Pure CSS Icons

Pure CSS Icons

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As you may already know, I’m a big fan of CSS. I have done my fair share of CSS exper­i­ments, and I have learnt an incred­ible amount by doing so. One of the most import­ant things I have learnt is this: it’s not okay to use non-semant­ic markup for styl­ing. Style is not con­tent, and they are kept sep­ar­ate for a reas­on. I have seen many exper­i­ments in which entire images are made only using HTML and CSS, and I have to ask why? While it is often chal­len­ging to com­plete such exper­i­ments, aren’t they teach­ing oth­ers that it is okay to use markup for styl­ing purposes?

With my latest exper­i­ment, pure CSS icons, I had two strict guidelines in place:

  1. No extra markup just for styling
  2. No need for a sol­id back­ground col­our for the icons to work

This made it incred­ibly dif­fi­cult to pro­duce high cal­ibre icons, espe­cially as I was work­ing with a single anchor ele­ment for each icon. However, it was quite the accom­plish­ment when I was able to do so. The most dif­fi­cult aspects were cre­at­ing the tri­an­gu­lar shapes (due to my use of bor­ders), and pro­du­cing cer­tain icons without using a sol­id back­ground colour.

Pure CSS Icons

This exper­i­ment, as always, was a les­son. Firstly, pseudo-ele­ments are incred­ibly power­ful, and secondly, if you are using non-semant­ic markup, then you are prob­ably doing it wrong. My advice to you would be that next time you are under­tak­ing a chal­len­ging CSS exper­i­ment, intro­duce some lim­it­ing guidelines, you might be sur­prised with the result.


These icons are just an exper­i­ment; they degrade ter­ribly in older browsers. Feel free to poke around the source code, play with, rep­lic­ate, and learn from them, but I would­n’t recom­mend using them on a web­site. If you want to fork the code on GitHub, you can do so here.

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  1. Justin

    I think they are great. It’s def­in­itely more light­weight than a whole icon font, but the degrad­a­tion is a prob­lem. You could always fea­ture test with mod­ern­izr and only dis­play them with mod­ern browsers. Then if the fea­ture test fails, degrade to a ACSII char­ac­ter or something.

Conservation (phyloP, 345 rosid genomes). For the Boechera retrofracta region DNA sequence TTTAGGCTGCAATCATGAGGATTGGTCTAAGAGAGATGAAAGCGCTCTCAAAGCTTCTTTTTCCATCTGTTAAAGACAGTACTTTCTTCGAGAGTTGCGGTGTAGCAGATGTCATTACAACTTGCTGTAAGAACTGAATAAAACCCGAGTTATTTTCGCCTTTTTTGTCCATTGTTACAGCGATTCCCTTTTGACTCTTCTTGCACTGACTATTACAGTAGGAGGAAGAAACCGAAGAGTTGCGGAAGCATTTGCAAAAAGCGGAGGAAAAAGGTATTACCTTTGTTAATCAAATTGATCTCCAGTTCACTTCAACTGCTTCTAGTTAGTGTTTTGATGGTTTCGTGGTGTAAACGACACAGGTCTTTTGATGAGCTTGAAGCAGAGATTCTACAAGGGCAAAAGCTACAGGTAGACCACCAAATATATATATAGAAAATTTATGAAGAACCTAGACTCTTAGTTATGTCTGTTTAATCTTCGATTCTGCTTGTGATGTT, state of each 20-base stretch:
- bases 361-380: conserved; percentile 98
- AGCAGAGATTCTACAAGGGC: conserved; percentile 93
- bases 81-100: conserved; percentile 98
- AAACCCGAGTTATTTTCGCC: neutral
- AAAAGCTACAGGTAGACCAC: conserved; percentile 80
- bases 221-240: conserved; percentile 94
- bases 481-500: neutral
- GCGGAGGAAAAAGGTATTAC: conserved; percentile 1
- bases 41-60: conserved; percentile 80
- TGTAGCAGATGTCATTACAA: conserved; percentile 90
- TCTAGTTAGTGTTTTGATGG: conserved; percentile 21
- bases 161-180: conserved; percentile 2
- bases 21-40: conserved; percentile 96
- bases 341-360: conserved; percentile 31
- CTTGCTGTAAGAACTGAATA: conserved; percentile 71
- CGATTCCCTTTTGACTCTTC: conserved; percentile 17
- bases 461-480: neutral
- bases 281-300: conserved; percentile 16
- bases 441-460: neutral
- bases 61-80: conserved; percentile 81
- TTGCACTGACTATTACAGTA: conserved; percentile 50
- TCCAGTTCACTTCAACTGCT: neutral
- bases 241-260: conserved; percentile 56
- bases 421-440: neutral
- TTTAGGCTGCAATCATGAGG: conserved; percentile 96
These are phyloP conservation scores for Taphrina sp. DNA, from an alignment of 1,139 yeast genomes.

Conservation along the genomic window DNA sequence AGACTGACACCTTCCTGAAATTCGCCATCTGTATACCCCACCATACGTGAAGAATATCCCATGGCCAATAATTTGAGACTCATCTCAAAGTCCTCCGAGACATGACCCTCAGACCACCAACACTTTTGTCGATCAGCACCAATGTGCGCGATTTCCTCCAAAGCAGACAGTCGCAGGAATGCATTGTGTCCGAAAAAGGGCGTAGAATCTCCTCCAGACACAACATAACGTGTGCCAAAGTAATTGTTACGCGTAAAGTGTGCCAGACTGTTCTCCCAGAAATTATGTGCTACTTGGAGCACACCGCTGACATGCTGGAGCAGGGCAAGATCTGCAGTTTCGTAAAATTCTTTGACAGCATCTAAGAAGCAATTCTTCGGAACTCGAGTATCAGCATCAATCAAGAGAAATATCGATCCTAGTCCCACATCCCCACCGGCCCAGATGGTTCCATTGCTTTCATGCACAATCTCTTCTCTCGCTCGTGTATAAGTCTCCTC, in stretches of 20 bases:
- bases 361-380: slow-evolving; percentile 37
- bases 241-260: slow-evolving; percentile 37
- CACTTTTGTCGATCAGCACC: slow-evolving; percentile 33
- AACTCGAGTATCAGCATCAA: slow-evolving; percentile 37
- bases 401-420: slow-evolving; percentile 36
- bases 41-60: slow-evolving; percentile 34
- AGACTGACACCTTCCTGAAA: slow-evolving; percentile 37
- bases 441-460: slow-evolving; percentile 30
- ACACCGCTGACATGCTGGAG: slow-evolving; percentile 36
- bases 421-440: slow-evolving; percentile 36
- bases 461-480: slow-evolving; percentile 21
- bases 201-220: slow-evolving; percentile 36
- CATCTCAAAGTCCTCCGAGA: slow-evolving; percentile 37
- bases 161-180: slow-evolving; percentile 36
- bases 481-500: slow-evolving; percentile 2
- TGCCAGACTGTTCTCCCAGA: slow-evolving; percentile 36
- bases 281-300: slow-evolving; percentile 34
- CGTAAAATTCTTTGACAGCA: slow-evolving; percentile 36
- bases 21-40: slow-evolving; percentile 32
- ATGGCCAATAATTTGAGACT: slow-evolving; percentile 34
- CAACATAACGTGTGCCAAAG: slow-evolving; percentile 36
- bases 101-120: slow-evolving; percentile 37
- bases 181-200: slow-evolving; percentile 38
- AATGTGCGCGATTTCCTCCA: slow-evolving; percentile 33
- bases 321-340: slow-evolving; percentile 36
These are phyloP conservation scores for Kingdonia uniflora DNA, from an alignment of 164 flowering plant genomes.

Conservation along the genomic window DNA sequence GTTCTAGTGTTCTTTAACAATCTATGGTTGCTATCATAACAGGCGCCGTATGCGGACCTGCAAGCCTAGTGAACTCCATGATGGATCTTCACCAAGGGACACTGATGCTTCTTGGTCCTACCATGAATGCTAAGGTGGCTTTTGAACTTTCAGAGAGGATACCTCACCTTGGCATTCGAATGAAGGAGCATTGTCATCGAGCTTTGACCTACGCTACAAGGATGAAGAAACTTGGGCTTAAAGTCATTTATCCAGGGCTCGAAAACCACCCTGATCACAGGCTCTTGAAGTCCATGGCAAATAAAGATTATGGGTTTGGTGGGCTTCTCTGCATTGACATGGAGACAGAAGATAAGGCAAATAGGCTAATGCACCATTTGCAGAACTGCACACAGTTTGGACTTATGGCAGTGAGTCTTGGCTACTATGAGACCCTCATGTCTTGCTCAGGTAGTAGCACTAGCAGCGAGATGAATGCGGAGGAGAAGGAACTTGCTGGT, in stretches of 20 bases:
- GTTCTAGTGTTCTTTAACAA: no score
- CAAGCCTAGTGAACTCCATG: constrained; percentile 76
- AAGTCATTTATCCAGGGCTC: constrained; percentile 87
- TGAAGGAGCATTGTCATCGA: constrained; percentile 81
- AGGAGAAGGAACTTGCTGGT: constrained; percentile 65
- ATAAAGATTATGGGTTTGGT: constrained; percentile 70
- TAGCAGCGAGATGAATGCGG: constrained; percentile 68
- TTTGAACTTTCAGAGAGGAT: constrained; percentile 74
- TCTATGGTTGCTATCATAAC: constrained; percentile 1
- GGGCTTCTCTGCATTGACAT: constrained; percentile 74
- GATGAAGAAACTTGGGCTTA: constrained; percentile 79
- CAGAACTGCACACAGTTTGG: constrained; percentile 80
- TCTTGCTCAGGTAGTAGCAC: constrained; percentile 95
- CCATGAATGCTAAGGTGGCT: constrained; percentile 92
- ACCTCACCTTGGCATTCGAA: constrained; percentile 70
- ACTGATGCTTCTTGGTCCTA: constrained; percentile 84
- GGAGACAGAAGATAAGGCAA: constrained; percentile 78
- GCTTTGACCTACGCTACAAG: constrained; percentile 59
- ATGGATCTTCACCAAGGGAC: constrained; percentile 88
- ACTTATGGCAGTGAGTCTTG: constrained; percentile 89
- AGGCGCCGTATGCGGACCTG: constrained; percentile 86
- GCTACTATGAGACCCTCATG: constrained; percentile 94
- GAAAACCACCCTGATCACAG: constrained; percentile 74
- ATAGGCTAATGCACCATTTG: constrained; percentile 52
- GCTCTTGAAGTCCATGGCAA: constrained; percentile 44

2. Joshua Hibbert

    I think that would make a lot of sense Justin. That’s how I would do it if I was imple­ment­ing these icons. Thanks for your feedback!

  3. Gene Locklin

    Very nice, Josh. I dig the over­lap in the heart. That’s a great little detail. 

    Here they are as Sass mix­ins. Altering the col­ors should be much easi­er now. 

  4. Joshua Hibbert

    Thanks for link­ing to those Nicolas, you have done a great job with them.

    I was exer­cising a little more con­straint with my icons; they all use a single ele­ment so that they don’t need to be wrapped in a list item or a span to work. Also, I noticed that there are couple of your icons (e.g. file, tools, and pie chart) that won’t work without a sol­id back­ground col­our. One my main goals when cre­at­ing these icons was to cre­ate a set that would­n’t require back­ground col­or hacks to work. 

  5. Justin

    I agree Josh. If we are to use CSS icons, as you have done, in pro­duc­tion work in the future, we have to stay way from unne­ces­sary markup that dilutes the sep­ar­a­tion of present­a­tion and struc­ture. If we have to use hacks and extra markup (as you men­tioned), then svg or icon fonts will con­tin­ue to be superior.

    Keep it up, Josh. You’ve done some really good work here.